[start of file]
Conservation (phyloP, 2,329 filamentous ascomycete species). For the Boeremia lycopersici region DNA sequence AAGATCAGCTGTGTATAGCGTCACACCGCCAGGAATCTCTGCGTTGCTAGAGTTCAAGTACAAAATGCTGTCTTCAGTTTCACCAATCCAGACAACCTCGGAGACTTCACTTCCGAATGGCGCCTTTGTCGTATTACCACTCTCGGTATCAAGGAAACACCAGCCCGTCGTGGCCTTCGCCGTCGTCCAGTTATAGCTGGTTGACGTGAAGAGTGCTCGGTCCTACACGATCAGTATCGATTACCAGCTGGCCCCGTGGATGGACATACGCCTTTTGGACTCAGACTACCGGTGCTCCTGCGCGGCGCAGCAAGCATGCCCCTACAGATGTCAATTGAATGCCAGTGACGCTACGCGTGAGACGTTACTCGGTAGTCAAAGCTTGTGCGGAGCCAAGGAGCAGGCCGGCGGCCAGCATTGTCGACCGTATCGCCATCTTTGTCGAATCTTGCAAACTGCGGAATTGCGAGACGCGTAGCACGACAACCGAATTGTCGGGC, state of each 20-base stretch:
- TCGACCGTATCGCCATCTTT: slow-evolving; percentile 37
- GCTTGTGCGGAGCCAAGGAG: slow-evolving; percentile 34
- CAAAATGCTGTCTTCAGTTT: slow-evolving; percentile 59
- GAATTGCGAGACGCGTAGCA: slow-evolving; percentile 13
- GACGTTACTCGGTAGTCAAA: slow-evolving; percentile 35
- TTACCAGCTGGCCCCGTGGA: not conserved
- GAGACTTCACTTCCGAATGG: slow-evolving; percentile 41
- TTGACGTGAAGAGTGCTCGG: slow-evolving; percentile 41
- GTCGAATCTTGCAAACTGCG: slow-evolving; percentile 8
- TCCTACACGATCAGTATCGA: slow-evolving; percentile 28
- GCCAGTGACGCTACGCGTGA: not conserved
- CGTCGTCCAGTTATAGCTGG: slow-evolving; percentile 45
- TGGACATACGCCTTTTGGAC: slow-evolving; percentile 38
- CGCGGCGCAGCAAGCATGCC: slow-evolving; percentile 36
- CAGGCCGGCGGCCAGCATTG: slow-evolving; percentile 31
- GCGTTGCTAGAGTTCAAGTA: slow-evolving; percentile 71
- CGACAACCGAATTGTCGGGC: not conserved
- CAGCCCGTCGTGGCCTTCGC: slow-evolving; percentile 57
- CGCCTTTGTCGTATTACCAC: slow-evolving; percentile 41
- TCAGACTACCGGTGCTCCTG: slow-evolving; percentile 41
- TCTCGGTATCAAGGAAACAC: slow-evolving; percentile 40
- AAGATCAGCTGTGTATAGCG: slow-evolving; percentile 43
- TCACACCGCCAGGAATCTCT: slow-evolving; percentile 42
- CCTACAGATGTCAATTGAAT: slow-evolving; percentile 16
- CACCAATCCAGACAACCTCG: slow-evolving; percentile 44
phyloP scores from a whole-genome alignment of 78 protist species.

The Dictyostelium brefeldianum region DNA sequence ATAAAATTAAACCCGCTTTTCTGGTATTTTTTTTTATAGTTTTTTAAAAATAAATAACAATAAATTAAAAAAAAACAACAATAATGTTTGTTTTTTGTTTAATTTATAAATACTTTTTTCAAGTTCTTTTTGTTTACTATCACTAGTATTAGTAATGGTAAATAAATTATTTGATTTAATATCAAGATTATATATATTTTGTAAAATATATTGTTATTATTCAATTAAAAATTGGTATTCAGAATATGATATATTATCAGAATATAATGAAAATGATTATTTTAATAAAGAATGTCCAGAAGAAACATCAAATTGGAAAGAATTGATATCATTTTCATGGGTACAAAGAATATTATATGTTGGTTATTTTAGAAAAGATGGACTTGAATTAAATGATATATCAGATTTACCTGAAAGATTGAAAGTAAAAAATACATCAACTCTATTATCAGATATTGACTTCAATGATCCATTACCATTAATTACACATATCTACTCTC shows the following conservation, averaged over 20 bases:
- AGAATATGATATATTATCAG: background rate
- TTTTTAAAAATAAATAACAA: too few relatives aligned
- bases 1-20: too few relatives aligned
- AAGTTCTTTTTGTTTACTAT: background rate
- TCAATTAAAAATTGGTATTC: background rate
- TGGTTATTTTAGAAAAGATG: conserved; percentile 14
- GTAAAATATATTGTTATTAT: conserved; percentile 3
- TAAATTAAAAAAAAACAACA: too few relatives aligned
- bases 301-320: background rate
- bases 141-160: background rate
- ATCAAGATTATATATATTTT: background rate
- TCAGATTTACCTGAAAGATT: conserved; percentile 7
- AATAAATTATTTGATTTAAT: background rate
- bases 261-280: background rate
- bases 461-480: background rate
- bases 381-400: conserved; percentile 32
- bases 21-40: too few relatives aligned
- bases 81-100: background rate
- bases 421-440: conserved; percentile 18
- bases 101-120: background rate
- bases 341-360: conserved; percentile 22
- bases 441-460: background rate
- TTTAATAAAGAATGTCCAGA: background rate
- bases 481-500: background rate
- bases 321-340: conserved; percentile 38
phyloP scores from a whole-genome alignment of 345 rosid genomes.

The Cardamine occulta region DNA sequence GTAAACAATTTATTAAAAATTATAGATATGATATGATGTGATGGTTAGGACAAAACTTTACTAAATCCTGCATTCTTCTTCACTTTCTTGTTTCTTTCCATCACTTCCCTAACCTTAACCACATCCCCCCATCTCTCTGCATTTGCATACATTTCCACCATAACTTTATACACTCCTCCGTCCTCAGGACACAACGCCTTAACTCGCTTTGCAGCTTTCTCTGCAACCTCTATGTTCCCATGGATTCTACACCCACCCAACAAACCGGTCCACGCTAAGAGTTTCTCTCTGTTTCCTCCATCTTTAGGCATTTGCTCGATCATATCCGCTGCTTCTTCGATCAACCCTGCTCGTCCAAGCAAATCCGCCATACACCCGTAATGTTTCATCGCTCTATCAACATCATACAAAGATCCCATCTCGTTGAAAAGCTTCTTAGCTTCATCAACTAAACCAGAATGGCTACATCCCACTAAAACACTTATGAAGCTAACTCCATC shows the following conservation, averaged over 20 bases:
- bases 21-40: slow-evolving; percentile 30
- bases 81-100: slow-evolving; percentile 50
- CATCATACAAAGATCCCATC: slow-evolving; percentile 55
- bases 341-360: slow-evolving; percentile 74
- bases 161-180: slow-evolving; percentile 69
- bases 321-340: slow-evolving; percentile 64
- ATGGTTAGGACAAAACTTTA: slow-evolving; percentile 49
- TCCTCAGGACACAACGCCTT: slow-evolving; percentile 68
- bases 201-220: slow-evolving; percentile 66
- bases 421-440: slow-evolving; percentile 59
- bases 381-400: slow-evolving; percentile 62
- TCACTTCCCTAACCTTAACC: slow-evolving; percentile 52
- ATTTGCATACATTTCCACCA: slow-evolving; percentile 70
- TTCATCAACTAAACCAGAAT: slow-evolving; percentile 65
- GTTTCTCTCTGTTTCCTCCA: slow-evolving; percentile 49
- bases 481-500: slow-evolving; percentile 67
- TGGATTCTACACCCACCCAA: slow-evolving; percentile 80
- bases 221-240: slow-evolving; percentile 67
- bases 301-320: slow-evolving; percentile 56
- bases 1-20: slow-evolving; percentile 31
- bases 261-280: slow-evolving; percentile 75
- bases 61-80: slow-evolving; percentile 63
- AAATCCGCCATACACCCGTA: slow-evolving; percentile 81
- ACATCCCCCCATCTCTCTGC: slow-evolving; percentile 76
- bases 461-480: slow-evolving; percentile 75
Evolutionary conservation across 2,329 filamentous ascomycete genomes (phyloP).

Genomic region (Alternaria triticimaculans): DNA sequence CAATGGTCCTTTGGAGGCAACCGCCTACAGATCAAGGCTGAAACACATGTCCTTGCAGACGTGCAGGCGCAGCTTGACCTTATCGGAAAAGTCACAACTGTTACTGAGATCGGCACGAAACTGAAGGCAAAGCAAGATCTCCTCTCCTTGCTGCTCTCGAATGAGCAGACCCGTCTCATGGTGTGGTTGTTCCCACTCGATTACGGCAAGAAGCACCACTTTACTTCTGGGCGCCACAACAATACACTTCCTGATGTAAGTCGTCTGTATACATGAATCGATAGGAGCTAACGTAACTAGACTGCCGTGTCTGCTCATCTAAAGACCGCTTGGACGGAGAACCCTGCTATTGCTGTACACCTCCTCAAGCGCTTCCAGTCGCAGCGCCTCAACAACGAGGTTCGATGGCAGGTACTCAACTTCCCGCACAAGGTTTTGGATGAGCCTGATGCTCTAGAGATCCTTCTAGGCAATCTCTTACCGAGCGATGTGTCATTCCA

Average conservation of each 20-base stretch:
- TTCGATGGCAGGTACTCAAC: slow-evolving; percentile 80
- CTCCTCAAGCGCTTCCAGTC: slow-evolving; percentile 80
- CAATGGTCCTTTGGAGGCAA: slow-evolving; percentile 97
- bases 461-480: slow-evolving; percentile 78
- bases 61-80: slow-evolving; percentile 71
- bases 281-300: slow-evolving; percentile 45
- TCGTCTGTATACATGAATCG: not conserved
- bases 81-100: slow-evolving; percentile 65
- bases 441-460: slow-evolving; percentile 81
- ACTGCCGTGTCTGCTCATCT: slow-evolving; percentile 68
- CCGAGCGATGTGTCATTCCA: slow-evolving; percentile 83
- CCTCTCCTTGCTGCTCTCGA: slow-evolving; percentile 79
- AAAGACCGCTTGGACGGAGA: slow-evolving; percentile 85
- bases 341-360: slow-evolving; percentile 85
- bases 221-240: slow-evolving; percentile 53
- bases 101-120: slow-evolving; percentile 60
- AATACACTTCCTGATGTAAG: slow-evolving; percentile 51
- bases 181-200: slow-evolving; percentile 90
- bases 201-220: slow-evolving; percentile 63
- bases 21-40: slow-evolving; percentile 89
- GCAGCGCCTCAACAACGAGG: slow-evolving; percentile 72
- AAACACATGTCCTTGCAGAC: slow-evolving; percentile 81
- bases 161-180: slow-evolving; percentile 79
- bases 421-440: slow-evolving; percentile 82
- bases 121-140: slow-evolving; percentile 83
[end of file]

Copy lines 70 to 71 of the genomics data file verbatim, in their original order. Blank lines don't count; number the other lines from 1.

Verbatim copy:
- GTTTCTCTCTGTTTCCTCCA: slow-evolving; percentile 49
- bases 481-500: slow-evolving; percentile 67